Dr. John Morris, president of the Institute for Creation Research is at it again. Apparently not content with advertising his abject ignorance of zoology as he did a few months ago when he listed tunicates (phylum chordata) along with sea stars as members of the phylum echinodermata, he is now letting everyone know that he is equally incompetent to comment intelligently on the subject of paleontology (I know, I am as shocked as you are).
More specifically he has come out attacking the classic fossil evidence for the evolution of the horse in the September (2008) issue of ICR’s Acts & Facts.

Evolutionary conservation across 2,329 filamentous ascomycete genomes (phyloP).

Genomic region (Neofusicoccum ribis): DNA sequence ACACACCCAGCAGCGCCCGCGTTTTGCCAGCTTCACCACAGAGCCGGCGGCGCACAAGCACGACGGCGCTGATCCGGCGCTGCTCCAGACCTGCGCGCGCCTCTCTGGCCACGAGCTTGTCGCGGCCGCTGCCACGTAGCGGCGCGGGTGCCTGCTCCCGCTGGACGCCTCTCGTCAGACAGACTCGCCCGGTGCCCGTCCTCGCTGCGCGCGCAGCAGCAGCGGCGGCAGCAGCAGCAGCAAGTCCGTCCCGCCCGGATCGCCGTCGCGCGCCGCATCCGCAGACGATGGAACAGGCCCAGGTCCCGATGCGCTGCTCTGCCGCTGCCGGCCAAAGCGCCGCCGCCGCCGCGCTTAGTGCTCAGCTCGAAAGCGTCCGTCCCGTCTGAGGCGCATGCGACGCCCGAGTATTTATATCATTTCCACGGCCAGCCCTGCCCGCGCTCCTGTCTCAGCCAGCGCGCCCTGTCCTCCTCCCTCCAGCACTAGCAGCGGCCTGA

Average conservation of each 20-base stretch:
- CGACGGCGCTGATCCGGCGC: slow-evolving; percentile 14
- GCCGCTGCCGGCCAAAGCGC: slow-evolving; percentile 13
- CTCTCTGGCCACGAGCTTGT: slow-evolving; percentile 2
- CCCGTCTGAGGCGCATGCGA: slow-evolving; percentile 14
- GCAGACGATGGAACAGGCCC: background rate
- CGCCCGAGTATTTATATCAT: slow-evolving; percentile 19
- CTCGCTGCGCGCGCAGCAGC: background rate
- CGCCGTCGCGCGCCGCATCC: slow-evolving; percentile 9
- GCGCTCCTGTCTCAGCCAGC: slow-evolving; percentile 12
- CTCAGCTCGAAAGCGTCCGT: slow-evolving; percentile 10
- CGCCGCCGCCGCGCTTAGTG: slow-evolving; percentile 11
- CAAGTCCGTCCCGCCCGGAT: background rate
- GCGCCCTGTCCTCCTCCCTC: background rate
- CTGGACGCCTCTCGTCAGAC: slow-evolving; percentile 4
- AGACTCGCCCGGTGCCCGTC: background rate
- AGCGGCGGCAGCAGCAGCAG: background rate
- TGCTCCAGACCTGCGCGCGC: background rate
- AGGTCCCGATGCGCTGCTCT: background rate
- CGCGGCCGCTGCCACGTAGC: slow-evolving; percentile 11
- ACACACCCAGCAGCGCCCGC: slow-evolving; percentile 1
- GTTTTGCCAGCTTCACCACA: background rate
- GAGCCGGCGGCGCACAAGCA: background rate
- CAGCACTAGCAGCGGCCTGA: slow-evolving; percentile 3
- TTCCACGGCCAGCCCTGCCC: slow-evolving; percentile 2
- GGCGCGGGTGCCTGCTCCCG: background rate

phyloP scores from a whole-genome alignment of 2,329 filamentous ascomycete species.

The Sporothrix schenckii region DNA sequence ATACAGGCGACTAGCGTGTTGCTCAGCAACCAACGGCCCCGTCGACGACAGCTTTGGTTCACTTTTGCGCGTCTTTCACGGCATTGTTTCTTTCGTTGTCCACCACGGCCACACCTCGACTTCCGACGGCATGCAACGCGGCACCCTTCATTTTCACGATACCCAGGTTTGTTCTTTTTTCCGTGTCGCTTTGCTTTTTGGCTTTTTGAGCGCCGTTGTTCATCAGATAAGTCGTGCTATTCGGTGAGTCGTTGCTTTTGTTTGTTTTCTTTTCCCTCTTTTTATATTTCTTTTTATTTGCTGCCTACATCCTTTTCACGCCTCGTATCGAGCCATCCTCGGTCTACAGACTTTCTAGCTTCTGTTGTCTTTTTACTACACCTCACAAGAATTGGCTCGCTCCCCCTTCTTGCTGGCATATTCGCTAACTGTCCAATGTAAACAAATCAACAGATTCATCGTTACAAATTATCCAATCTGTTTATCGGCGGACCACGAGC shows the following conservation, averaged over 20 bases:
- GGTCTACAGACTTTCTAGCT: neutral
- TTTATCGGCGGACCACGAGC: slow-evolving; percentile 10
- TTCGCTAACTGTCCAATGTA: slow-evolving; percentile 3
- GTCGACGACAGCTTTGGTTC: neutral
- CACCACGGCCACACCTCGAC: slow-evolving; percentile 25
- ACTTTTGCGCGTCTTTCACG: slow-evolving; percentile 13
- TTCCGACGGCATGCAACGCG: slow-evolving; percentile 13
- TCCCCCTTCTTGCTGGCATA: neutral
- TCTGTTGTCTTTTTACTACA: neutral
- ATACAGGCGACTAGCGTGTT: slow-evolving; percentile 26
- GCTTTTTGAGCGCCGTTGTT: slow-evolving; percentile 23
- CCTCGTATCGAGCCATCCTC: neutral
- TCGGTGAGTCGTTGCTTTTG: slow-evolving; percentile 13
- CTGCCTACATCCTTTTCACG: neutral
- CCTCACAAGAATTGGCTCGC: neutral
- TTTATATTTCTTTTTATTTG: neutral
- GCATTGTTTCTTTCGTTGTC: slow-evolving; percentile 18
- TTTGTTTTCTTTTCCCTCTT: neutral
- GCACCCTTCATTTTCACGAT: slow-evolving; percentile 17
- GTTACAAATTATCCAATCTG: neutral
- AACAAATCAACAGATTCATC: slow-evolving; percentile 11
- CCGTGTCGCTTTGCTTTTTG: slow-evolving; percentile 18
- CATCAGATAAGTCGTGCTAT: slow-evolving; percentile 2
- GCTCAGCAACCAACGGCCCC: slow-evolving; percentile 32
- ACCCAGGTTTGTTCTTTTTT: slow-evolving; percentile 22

Morris: Horse evolution prominently appears in textbooks as a supreme example of the evolution of one body style into another. All students remember the “horse series” sketches, tracing the development of a small browser named Hyracotherium (formerly known as Eohippus) with four toes on the front feet and three on the rear, into the large one-toed horse of today. Intermediate steps included the three-toed Mesohippus, a modified horse with one toe touching the ground… [Emphasis mine]
Wrong right off the bat. The fact is that with Mesohippus all three toes touch the ground as can be seen in the above photo of a mounted fossil at the Chicago Field Museum. This is especially true when it is taken into account that Mesohippus probably would have had pads on its feet similar to those found in tapirs.